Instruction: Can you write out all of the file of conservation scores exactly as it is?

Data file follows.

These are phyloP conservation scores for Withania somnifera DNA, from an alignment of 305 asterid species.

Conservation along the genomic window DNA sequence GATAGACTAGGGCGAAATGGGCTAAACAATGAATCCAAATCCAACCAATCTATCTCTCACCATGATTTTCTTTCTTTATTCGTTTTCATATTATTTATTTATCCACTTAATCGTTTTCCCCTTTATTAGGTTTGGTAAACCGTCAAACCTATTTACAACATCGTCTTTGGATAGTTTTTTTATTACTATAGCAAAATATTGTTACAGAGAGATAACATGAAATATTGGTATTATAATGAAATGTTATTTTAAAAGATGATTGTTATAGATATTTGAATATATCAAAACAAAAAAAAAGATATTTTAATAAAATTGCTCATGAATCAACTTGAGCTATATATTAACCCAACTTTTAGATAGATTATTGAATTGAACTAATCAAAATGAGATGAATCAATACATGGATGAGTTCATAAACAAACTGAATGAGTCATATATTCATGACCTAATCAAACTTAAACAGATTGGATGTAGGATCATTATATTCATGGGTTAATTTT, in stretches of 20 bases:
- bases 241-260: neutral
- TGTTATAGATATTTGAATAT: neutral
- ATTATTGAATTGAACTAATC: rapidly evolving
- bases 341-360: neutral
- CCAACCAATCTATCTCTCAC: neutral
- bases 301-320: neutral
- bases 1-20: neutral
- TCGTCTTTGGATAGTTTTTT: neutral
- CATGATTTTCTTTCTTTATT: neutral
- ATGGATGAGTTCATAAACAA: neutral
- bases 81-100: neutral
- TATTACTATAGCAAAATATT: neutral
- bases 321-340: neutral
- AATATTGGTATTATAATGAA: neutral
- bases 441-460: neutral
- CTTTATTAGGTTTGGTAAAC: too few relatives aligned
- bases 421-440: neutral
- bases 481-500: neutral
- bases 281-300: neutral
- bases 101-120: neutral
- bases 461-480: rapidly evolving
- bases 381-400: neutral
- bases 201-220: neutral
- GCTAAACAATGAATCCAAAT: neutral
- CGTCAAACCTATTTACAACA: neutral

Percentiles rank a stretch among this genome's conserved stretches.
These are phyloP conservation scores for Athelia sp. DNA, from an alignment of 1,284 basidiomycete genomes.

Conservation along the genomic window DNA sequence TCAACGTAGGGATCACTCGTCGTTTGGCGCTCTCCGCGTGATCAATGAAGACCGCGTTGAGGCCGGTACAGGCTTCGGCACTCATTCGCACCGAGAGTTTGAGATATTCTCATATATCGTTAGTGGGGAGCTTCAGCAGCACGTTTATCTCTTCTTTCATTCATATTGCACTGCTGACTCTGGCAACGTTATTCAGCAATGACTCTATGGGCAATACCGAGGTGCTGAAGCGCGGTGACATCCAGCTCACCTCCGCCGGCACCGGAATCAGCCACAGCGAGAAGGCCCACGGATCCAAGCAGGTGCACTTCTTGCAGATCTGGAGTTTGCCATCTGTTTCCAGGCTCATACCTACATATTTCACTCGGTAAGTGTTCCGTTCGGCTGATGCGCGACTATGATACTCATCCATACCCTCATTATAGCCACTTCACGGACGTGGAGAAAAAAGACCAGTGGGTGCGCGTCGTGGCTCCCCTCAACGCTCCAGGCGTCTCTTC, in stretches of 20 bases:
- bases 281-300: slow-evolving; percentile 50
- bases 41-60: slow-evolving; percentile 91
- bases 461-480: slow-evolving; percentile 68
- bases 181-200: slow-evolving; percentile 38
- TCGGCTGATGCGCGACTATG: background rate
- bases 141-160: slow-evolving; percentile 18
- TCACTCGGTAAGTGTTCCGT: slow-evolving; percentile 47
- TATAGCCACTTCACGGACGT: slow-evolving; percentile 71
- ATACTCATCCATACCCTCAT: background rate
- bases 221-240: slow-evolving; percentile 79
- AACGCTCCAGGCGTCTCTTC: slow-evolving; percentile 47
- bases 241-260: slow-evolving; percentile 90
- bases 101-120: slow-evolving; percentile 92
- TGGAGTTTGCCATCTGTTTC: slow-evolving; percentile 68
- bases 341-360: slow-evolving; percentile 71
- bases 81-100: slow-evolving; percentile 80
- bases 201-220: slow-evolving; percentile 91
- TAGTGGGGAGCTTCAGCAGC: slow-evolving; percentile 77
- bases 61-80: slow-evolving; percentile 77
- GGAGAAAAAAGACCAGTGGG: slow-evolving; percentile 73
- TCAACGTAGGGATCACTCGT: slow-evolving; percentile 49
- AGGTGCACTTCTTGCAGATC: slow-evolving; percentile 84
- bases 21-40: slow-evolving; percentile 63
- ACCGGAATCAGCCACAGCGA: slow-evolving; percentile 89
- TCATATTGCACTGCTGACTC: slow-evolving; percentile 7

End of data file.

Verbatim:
These are phyloP conservation scores for Withania somnifera DNA, from an alignment of 305 asterid species.

Conservation along the genomic window DNA sequence GATAGACTAGGGCGAAATGGGCTAAACAATGAATCCAAATCCAACCAATCTATCTCTCACCATGATTTTCTTTCTTTATTCGTTTTCATATTATTTATTTATCCACTTAATCGTTTTCCCCTTTATTAGGTTTGGTAAACCGTCAAACCTATTTACAACATCGTCTTTGGATAGTTTTTTTATTACTATAGCAAAATATTGTTACAGAGAGATAACATGAAATATTGGTATTATAATGAAATGTTATTTTAAAAGATGATTGTTATAGATATTTGAATATATCAAAACAAAAAAAAAGATATTTTAATAAAATTGCTCATGAATCAACTTGAGCTATATATTAACCCAACTTTTAGATAGATTATTGAATTGAACTAATCAAAATGAGATGAATCAATACATGGATGAGTTCATAAACAAACTGAATGAGTCATATATTCATGACCTAATCAAACTTAAACAGATTGGATGTAGGATCATTATATTCATGGGTTAATTTT, in stretches of 20 bases:
- bases 241-260: neutral
- TGTTATAGATATTTGAATAT: neutral
- ATTATTGAATTGAACTAATC: rapidly evolving
- bases 341-360: neutral
- CCAACCAATCTATCTCTCAC: neutral
- bases 301-320: neutral
- bases 1-20: neutral
- TCGTCTTTGGATAGTTTTTT: neutral
- CATGATTTTCTTTCTTTATT: neutral
- ATGGATGAGTTCATAAACAA: neutral
- bases 81-100: neutral
- TATTACTATAGCAAAATATT: neutral
- bases 321-340: neutral
- AATATTGGTATTATAATGAA: neutral
- bases 441-460: neutral
- CTTTATTAGGTTTGGTAAAC: too few relatives aligned
- bases 421-440: neutral
- bases 481-500: neutral
- bases 281-300: neutral
- bases 101-120: neutral
- bases 461-480: rapidly evolving
- bases 381-400: neutral
- bases 201-220: neutral
- GCTAAACAATGAATCCAAAT: neutral
- CGTCAAACCTATTTACAACA: neutral

Percentiles rank a stretch among this genome's conserved stretches.
These are phyloP conservation scores for Athelia sp. DNA, from an alignment of 1,284 basidiomycete genomes.

Conservation along the genomic window DNA sequence TCAACGTAGGGATCACTCGTCGTTTGGCGCTCTCCGCGTGATCAATGAAGACCGCGTTGAGGCCGGTACAGGCTTCGGCACTCATTCGCACCGAGAGTTTGAGATATTCTCATATATCGTTAGTGGGGAGCTTCAGCAGCACGTTTATCTCTTCTTTCATTCATATTGCACTGCTGACTCTGGCAACGTTATTCAGCAATGACTCTATGGGCAATACCGAGGTGCTGAAGCGCGGTGACATCCAGCTCACCTCCGCCGGCACCGGAATCAGCCACAGCGAGAAGGCCCACGGATCCAAGCAGGTGCACTTCTTGCAGATCTGGAGTTTGCCATCTGTTTCCAGGCTCATACCTACATATTTCACTCGGTAAGTGTTCCGTTCGGCTGATGCGCGACTATGATACTCATCCATACCCTCATTATAGCCACTTCACGGACGTGGAGAAAAAAGACCAGTGGGTGCGCGTCGTGGCTCCCCTCAACGCTCCAGGCGTCTCTTC, in stretches of 20 bases:
- bases 281-300: slow-evolving; percentile 50
- bases 41-60: slow-evolving; percentile 91
- bases 461-480: slow-evolving; percentile 68
- bases 181-200: slow-evolving; percentile 38
- TCGGCTGATGCGCGACTATG: background rate
- bases 141-160: slow-evolving; percentile 18
- TCACTCGGTAAGTGTTCCGT: slow-evolving; percentile 47
- TATAGCCACTTCACGGACGT: slow-evolving; percentile 71
- ATACTCATCCATACCCTCAT: background rate
- bases 221-240: slow-evolving; percentile 79
- AACGCTCCAGGCGTCTCTTC: slow-evolving; percentile 47
- bases 241-260: slow-evolving; percentile 90
- bases 101-120: slow-evolving; percentile 92
- TGGAGTTTGCCATCTGTTTC: slow-evolving; percentile 68
- bases 341-360: slow-evolving; percentile 71
- bases 81-100: slow-evolving; percentile 80
- bases 201-220: slow-evolving; percentile 91
- TAGTGGGGAGCTTCAGCAGC: slow-evolving; percentile 77
- bases 61-80: slow-evolving; percentile 77
- GGAGAAAAAAGACCAGTGGG: slow-evolving; percentile 73
- TCAACGTAGGGATCACTCGT: slow-evolving; percentile 49
- AGGTGCACTTCTTGCAGATC: slow-evolving; percentile 84
- bases 21-40: slow-evolving; percentile 63
- ACCGGAATCAGCCACAGCGA: slow-evolving; percentile 89
- TCATATTGCACTGCTGACTC: slow-evolving; percentile 7